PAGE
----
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A MULTIDIMENSIONAL MEASURE OF RELIGIOUS INVOLVEMENT FOR AFRICAN AMERICANS

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A MULTIDIMENSIONAL MEASURE OF RELIGIOUS INVOLVEMENT FOR AFRICAN AMERICANS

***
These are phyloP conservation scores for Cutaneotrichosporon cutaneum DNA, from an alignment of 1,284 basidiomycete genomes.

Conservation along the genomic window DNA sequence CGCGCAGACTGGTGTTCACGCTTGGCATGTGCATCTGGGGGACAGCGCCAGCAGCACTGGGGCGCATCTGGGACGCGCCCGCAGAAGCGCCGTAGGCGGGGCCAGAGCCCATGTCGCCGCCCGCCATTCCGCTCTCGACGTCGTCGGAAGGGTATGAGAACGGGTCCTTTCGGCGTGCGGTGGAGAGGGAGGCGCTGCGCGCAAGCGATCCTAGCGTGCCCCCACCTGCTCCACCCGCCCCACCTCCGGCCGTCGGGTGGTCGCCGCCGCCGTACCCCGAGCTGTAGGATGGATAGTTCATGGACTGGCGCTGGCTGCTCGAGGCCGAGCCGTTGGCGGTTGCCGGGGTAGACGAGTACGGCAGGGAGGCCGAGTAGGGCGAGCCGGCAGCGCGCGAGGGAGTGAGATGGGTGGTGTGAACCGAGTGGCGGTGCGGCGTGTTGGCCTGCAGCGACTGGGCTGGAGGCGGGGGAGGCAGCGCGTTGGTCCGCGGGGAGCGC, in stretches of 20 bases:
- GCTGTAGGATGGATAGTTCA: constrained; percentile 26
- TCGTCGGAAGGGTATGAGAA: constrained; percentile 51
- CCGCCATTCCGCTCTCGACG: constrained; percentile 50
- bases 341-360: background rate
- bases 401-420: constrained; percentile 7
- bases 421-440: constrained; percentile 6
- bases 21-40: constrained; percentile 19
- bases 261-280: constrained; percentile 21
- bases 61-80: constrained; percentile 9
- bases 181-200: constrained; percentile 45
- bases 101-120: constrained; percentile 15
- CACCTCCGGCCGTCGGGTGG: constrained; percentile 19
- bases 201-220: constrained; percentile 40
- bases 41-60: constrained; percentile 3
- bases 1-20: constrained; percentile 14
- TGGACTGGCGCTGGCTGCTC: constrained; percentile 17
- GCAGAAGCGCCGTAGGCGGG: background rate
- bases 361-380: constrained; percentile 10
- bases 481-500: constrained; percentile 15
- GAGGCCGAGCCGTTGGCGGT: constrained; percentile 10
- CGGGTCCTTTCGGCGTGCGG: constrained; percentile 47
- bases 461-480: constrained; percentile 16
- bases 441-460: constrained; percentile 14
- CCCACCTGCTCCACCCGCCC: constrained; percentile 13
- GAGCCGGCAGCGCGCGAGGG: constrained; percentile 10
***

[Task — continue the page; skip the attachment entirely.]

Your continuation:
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  A MULTIDIMENSIONAL MEASURE OF RELIGIOUS INVOLVEMENT FOR AFRICAN AMERICANS Jeffrey S Levin astern Virginia Medical School Robert o s e p h Ta y z   zy   r University of Michigan Linda M. Chatters University of Michigan This article describes the confirmation and validation of a multidimensional measure of religious involvement using data from the National Survey of Black Americans N = 2,107). This model was developed through a multistep strategy of confirmatory factor analysis and structural-equation modeling. First, a three-dimensional factor structure com- prising organizational, nonorganizational, zyxw nd subjective religiosity was confirmed for twelve religious indicators. This measurement model was found to exhibit excellent over- all fit; it compared favorably to alternative models; and all hypothesized factor loadings were strong and statistically significant. Second, several constructs identified by prior re- search as correlates of religious involvement (gender, age, education, region, and urbanic- ity) were found to exhibit significant associations with one or more dimensions of the model. All analyses were conducted in LISREL 8.03, using maximum-likelihood estima- tion and a strategy of split-sample replication. zyxw INTRODUCTION With the advent of the National Survey of Black Americans NSBA), there has been a matura- tion of empirical social research on religious involvement among black adults. Many previous studies of the religious life of African Americans have been 1) anecdotal in nature, 2) de- rived from small nonprobability samples e.g., Heisel and Faulkner 1982), or (3) based on ecologic-level data e.g., Lincoln and Mamiya 1990). Furthermore, studies have often failed to control for the effects of key constructs such as socioeconomic status e.g.. Greeley 1979). Analyses using data from the NSBA have included examinations of the sociohistorical role of black churches Taylor, Thornton, and Chatters 1987), the phenomenon of switching between *Direct all correspondence to Jeff Levin. Department of Family and Community Medicine, Eastern Virginia Medical School, P.O. Box 1980. Norfolk, VA 23501. The Sociologid Quarterly, Volume 36, Number 1, pages 157-173. Copyright zyxwvutsr   995 by Ihe Midwest Sodologid Society. All rights of reproduction in any form requested ISSN 0038-0253.  158 zyxwvuts HE zyxwv OCIOLOGICAL QUARTERLY Vol. 36/No. 1/1995 z religious denominations Ellison and Sherkat 1990; Sherkat and Ellison 1991), correlates of religious involvement among black adults Chatters and Taylor 1989; Taylor 1988a; Taylor 1988b) and older blacks Taylor 1986; Taylor and Chatters 1991). the role of church members in informal social support networks Taylor and Chatters 1986; Taylor and Chatters 1988), and the impact of religious involvement on outcomes such as health and well-being Ellison and Gay 1990; Levin, Chatters, and Taylor forthcoming). In general, these studies have found that most African Americans consider the church to be a beneficial institution, are Baptists, do not engage in denominational switching, and display high levels of religious participation. Despite this apparent progress in substantive areas of black religious research, certain more fundamental issues remain largely unexplored, most notably the conceptualization and mea- surement of religious involvement. Without the use of confirmed and validated religious measures, the reliability of findings bearing on the determinants and outcomes of religiosity may be threatened. In other substantive areas of sociology, the development and confirmation of multidimensional measures has established internally consistent, content-valid instruments for a variety of psychosocial constructs, notably health and well-being. These constructs are thus amenable to sophisticated modeling in multifactorial models in which researchers can account for errors of both measurement and theoretical specification. Within the sociology of religion, investigation of the internal structure of religious beliefs, attitudes, and practices has represented a central focus of empirical research Gorsuch 1984; Cornwall, Albrecht, Cunningham, and Pitcher 1986; Hilty and Stockman 1986). Little of this work, however, has been based on samples of African Americans e.g., Jacobson, Heaton, and Dennis 1990), despite a rich tradition of sociological writing that emphasizes the uniqueness of the black experience in religion due to circumstances of life in the African diaspora Lin- coln and Mamiya 1990). While considerable research exists on the psychometric properties of various multidimensional indices primarily among whites, most research on the impact of religion in the lives of African Americans has relied upon single-item measures or on scales not validated for use with this population. Consequently, researchers are required to assume that these indices represent useful measures of black religious involvement. This article seeks to address this deficiency using the National Survey of Black Americans sample. First, a brief outline will be provided of key conceptual and operational develop- ments bearing on the multidimensionality of religious involvement. Second, based on prior work in sociology and psychology, a three-dimensional measurement model will be developed using confirmatory factor analysis. This model will be compared to alternative one- and two- dimensional models. Finally, the proposed model will be further validated by examining the effects of key sociodemographic correlates of its dimensions. Previous research has identified several such variables as predictive of religious involvement. MEASUREMENT OF RELIGIOSITY The conceptualization and measurement of religious constructs have been key issues in the sociology of religion for over thirty years Gorsuch 1984; Robinson and Shaver 1969). Yet the development of reliable and content-valid measures has not led to their unanimous adop- tion by researchers in other fields whose studies require collecting data on religion. It is perhaps presumed that one indicator is as good as another or that religious involvement is a unidimensional construct. As Talcott Parsons once noted, however, “It is an elementary mis- take to assume that everything bearing the semantic label of ‘religion’ can be dealt with as one phenomenon” Parsons 1961, p. 9). Religion is a complex and variegated human phenome-  A zyxwvutsr ultidimensional Measure zyxwvu 59 z non, and the often used term “religiosity,” for example, seems to cover considerable ground: behaviors, attitudes, values, beliefs, feelings, experiences. At best, this represents “a diverse range of variables only loosely arrayed under the rubric of ‘religion’ zyx   Dittes 1971, p. 79). The notion of a single social-psychological construct termed religiosity is highly improbable. Rather than a single, unidimensional construct, personal religiosity may be better conceived of as a domain of human life. The assessment of different aspects of church or synagogue partic- ipation or being religious taps different constructs and requires a variety of measures. This differentiation of personal religiosity into component parts has its srcins in both soci- ological and psychological writing on religion. In zyxw ociology zyx f Religion, Joachim Wach 1944) proposed that religious expression occurred in three dimensions: “theoretical,” repre- senting the strength of doctrinal adherence; “cultic,” involving the depth of devotional prac- tice and worship; and “sociological,” reflecting the extent of fellowship activities. Gordon W. Allport 1958) later described two basic types of religious orientations, which he called “insti- tutionalized“ and “interiorized.” The former refers to those individuals whose engagement of religion is manifest primarily in public, organizationally-based religious behavior; the latter denotes those who engage religion at a deeper, more personal level. Throughout the 1960s, considerable empirical efforts were made to refine the conceptual- ization of religious involvement and produce valid multidimensional measures. Much of this work has been criticized for confounding measures of religious involvement and measures of religious knowledge or specific doctrines see Himmelfarb 1975). Early research sought to delineate the dimensionality of religious expression, and numerous typologies were proposed. As described by Harold S. Himmelfarb 1975). models with four Lenski 1961), five Glock and Stark 1965), nine King 1967), ten King and Hunt 1972), and eleven King and Hunt 1969) dimensions were proposed, covering such divergent constructs as religious devotion, doctrine, experience, affiliation, ideology, affect, ethics, and others. In his review of these models, Himmelfarb 1975) concluded that across all typologies there seemed to be a funda- mental distinction between “behavioral” and “ideational” religiosity. Concurrently, Allport’s distinction between institutionalized and interiorized religion led to the conceptualization of “extrinsic” and “intrinsic” religiosity see Kahoe 1985), and to efforts at developing useful measures of these constructs Donahue 1985). This distinction was made not so much to differentiate types or categories of religious measures as in the distinction between behaviors and ideations), but to denote substantively different ways in which relig- iousness is expressed Hood 1985). Extrinsic religiosity was defined as a more public and instrumental way of being religious, and people who were more extrinsically religious were believed to be more prejudiced and authoritarian. Conversely, intrinsic religiosity was defined as a more private and expressive way of being religious, and predominantly intrinsic individu- als were believed to be more tolerant, reflective, and mature Allport 1950; Hood 1985). While prior research has encouraged distinctions between religious behaviors and religious ideations, and between intrinsic and extrinsic religiosity, these conceptual advances have not resulted in widespread changes in the way religious involvement is measured in empirical social research. Specifically, the incorporation of validated scales into national social surveys has been limited see Carroll and Roozen 1973). Single-item religious measures still predominate Gorsuch and McFarland 1972), especially in substantive research examining the effects of religion on mental health, particularly in terms of depression, anxiety, suicide, drug and alcohol abuse, psychiatric care utilization, life satisfaction, and self-esteem Gartner, Lar- son, and Allen 1991). Multidimensional scales, when utilized, are often proposed solely on  160 zyxwvut HE SOCIOLOGICAL QUARTERLY Vol. 36/No. zy /1995 z the basis of exploratory analyses and without statistical confirmation or accounting for the ubiquitous errors of measurement implicit in multi-item psychosocial constructs. Further, the indiscriminate mixing of religious behaviors, beliefs, and attitudes in single dimensions or in unidimensional instruments remains common Levin and Tobin forthcoming). Recent work in the sociology of aging has begun to address these conceptual distinctions by developing useful multidimensional instruments of religious involvement. This has proven to be a fruitful mid- dle ground between focusing solely on specific beliefs or doctrines and postulating a dozen or more dimensions in order to span the entire content of religious expression. In the tradition of Allport (1950; 1958), Charles H. Mindel and C. Edwin Vaughan (1978) differentiated between “organizational” and “nonorganizational“ religiosity-distinguishing between public, institutional forms of religious involvement e.g., religious attendance) and more private, informal types of involvement e.g., prayer, watching religious TV programs). Neal Krause and Thanh Van Tran (1989) subjected this dichotomous specification to confir- matory factor analysis using data on older adults from the National Survey of Black Ameri- cans NSBA) and found an excellent overall fit. In both studies, nonorganizational religiosity included variables measuring both private religious practices and subjective religious beliefs or affects e.g., “How religious would you say you are?”). These types of variables seem to pertain, respectively, to Himmelfarb’s (1975) behavioral and ideational categories, Building on the work of Mindel and Vaughan (1978), Stephen C. Ainlay and D. Randall Smith (1984) separated nonorganizational religious involvement into a dimension measuring private religious behaviors and another more attitudinal dimension. Through confirmatory factor analysis, this model exhibited excellent overall fit and an internal structure invariant over several older age groups. This study succeeded in developing a multidimensional mea- sure of religious involvement that distinguished both between religious behaviors and atti- tudes and between public and private forms of religious involvement. This tradition of research is also notable for its specific focus on religious involvement per se in contrast to earlier work that sought to identify and measure the dozen or so possible dimensions of per- sonal religious expression. The empirical generalizability of this three-dimensional schema has not yet been verified. Ainlay and Smith’s (1984) analyses were limited by having been conducted on a sample of older Mennonites. In a recent study Chatters, Levin, and Taylor 1992), Ainlay and Smith’s (1984) three-dimensional latent factor structure was applied to religion variables in a subsam- ple of older adults from the NSBA. Whereas Krause and Tran (1989) confirmed a seven-item, two-dimensional scale for these data, Linda M. Chatters, Jeffrey S. Levin, and Robert Joseph Taylor (1992) were able to confirm a twelve-item, three-dimensional scale with factors termed “organizational,” “nonorganizational,” and “subjective” religiosity. This latter study was lim- ited to a subsample of older adults aged fifty-five and above N zyx   446), and these respondents were poorer, less educated, and more religious, on average, than the overall NSBA sample see Levin and Taylor 1993; Chatters and Taylor 1989). Therefore, one cannot safely infer that this three-dimensional model is generalizable to all black adults. The present study proposes to confirm this three-dimensional measure of religious involve- ment using the entire NSBA sample. This model will be compared to alternative one- and two-dimensional models and will be regressed on several sociodemographic variables be- lieved to be associated with measures of one or more of the component dimensions of reli- gious involvement. The product of these analyses, it is hoped, will be a theory-based, internally consistent, valid multidimensional factor model of religious involvement applicable  A zyxwvutsr ultidimensional Measure zyxwvu 61 z to the overall African-American population of the United States. It is also hoped that this model will serve as the basis for similar confirmatory scale development in other populations. METHODS The Study The National Survey of Black Americans is a nationally representative cross-sectional sur- vey of the adult, African-American population zyxw 1> zyx 8 years old) living in the continental U.S. The NSBA’s sample was drawn via multistage-area-probability sampling based on the 1970 United States Census for further details, see Jackson 1991). The NSBA is part of an ongoing series of research studies conducted by the Program for Research on Black Americans at the University of Michigan’s Institute for Social Research. At total of 2,107 respondents were interviewed in 1979 and 1980; the sample had an overall response rate of 68 percent. For the present analyses, there are 1,978 respondents available after listwise deletion of missing values. In this sample, the mean age of respondents is 42.9 years, 62.2 percent are female, 41.3 percent are married, 57.7 percent are employed, 53.7 percent live in the South and 78.9 percent in urban areas, and there is an average of 10.9 years of schooling and 8-1O,OOO in annual family income. As recommended for analyses of this type Liang, Levin, and Krause 1989), this sample was randomly split into two subsamples N, zyxwvuts   981, N2 = 997) for purposes of replication, in order to minimize the possibility of findings being due to chance Finifter 1972). All stages of data analysis were first conducted using only Sample 1; Sample 2 was reserved solely for replication of final results. In report- ing findings in the tables, however, results of all analyses are presented for both subsamples for purposes of comparison. Variables and Model Specification The Proposed Model Figure 1 represents the proposed model of three intercorrelated religious dimensions, along with seven exogenous constructs believed to predict one or more of these dimensions. This diagram is designed according to the conventional notation of the LISREL methodology used to conduct these analyses. In this model, the 11s etas) represent the latent endogenous con- structs underlying the observed endogenous indicators Ys), and the ’ (ksis) represent the latent exogenous constructs underlying the exogenous indicators Xs). The hs lambda-y) and z s lambda-x) coefficients are the endogenous and exogenous factor loadings, respectively, and the zyxwvu s epsilons) and 6s deltas) are their respective measurement-error terms. Five cor- related measurement errors 6,) are posited in 11, on the basis of their confirmation in the model of older black adults Chatters et al. 1992). Finally, the ys gammas) represent the regression coefficients linking endogenous and exogenous constructs, and the 5s zetas) and ys psis), respectively, are the residual-error and correlated-residual-error terms in the endog- enous constructs. The three latent endogenous constructs in the proposed model are termed organizational 11,). nonorganizational qz), and subjective (q3) eligiosity, and they are proposed to underly the twelve religious indicators included in the NSBA dataset. The NSBA does not contain any other variables assessing religious beliefs, values, or experiences, so secondary analyses are necessarily limited to the more narrowly conceived area of religious involvement. The NSBA items are typical of the types of religious indicators that have been used for many years